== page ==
US Olympic snowboarding champion Kim reveals anti-Asian abuse

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Chloe Kim of the United States reacts after winning the women's snowboard halfpipe final during Day 4 the Land Rover U.S. Grand Prix World Cup at Buttermilk Ski Resort on March 21, 2021 in Aspen, Colorado.   Tom Pennington/Getty Images/AFP (Photo by TOM PENNINGTON / GETTY IMAGES NORTH AMERICA / Getty Images via AFP)

Chloe Kim of the United States reacts after winning the women’s snowboard halfpipe final during Day 4 the Land Rover U.S. Grand Prix World Cup at Buttermilk Ski Resort on March 21, 2021 in Aspen, Colorado.   (Photo by TOM PENNINGTON / GETTY IMAGES NORTH AMERICA / Getty Images via AFP)

LOS ANGELES – US Olympic snowboarding champion Chloe Kim has revealed she receives racist abuse on social media on a daily basis amid a surge of anti-Asian violence in the United States.

The 20-year-old 2018 Olympic halfpipe gold medallist, whose parents are from South Korea, told ESPN in an interview she fears for her safety after detailing how she is bombarded with racist abuse.

On Wednesday, Kim posted a screenshot of a racist message she had received on Instagram earlier that day.

“I get hundreds of these messages and it breaks my heart that people think this type of behavior is okay,” Kim explained in an accompanying post. “I feel really helpless and afraid at times. I’m really struggling.”

Speaking with ESPN on Thursday, the California-born star said she receives several hundred abusive messages a month.

“Just because I am a professional athlete or won the Olympics doesn’t exempt me from racism,” she said. “I get hundreds of those kinds of messages monthly. I see maybe 30 a day.”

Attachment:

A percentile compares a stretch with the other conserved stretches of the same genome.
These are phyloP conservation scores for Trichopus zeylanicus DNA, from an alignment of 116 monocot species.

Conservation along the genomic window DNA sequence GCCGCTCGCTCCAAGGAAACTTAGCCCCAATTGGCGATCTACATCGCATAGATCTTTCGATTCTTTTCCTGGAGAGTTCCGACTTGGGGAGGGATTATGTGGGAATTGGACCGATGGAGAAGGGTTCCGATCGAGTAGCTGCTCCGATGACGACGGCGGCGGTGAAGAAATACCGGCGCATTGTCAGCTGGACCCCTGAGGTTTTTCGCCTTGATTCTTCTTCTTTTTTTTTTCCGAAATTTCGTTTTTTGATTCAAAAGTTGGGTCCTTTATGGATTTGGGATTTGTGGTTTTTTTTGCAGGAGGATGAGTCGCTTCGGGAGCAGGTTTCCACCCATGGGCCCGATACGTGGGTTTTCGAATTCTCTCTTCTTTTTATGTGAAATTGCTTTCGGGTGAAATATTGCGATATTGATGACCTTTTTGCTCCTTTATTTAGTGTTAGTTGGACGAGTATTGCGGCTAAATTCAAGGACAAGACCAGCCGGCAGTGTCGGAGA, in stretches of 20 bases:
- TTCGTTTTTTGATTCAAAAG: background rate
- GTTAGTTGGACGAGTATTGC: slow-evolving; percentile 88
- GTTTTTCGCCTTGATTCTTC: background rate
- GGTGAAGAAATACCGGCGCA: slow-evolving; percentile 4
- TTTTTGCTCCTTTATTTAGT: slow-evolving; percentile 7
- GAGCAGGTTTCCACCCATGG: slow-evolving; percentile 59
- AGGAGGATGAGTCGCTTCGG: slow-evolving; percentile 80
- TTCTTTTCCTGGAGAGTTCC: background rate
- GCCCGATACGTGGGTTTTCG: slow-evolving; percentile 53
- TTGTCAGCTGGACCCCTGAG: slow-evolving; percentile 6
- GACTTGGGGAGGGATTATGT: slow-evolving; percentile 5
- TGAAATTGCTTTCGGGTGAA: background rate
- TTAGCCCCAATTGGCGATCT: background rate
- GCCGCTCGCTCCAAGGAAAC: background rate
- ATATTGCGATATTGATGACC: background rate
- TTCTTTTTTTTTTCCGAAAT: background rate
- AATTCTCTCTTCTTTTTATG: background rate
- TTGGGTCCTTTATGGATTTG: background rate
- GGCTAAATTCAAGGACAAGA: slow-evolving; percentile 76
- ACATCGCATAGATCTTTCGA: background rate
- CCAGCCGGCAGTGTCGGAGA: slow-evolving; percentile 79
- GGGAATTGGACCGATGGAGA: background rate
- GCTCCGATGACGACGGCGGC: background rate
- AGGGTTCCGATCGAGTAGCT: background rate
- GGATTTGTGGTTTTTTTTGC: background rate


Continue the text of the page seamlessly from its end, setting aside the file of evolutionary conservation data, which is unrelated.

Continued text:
Chloe Kim of the United States competes in the women's snowboard halfpipe final during Day 4 of the Land Rover U.S. Grand Prix World Cup at Buttermilk Ski Resort on March 21, 2021 in Aspen, Colorado.   Sean M. Haffey/Getty Images/AFP (Photo by Sean M. Haffey / GETTY IMAGES NORTH AMERICA / Getty Images via AFP)

Chloe Kim of the United States competes in the women’s snowboard halfpipe final during Day 4 of the Land Rover U.S. Grand Prix World Cup at Buttermilk Ski Resort on March 21, 2021 in Aspen, Colorado.  (Photo by Sean M. Haffey / GETTY IMAGES NORTH AMERICA / Getty Images via AFP)

Kim said anti-Asian abuse had been a feature of her career ever since she was in her early teens when she won a silver medal at the 2014 X Games in Aspen.

“People belittled my accomplishment because I was Asian,” Kim said. “There were messages in my DMs telling me to go back to China and to stop taking medals away from the white American girls on the team.

“I was so proud of my accomplishment, but instead I was sobbing in bed next to my mom, asking her, ‘Why are people being so mean because I’m Asian?’”

Kim said she had noticed an uptick in abuse since the start of the Covid-19 pandemic. Activists have attributed the rise in violence against Asian-Americans to the rhetoric of former President Donald Trump, who repeatedly characterised Covid-19 as the “China virus”.

“I think it got worse when Covid started,” Kim told ESPN. “I was trying to get in the elevator at my apartment one day and a woman was yelling at me and telling me, ‘No, you can’t get in here.’ Sometimes I feel like everyone hates me because I am Asian.”

Kim added that she now takes precautions whenever she leaves her home in Los Angeles.

“I never go anywhere by myself unless it’s for a quick appointment or I know the place is crowded,” she said.

“I have Tasers, pepper spray, a knife. If I go outside to walk my dog or go to the grocery store, my fanny pack has all three of those in it and my hand never leaves my side.”

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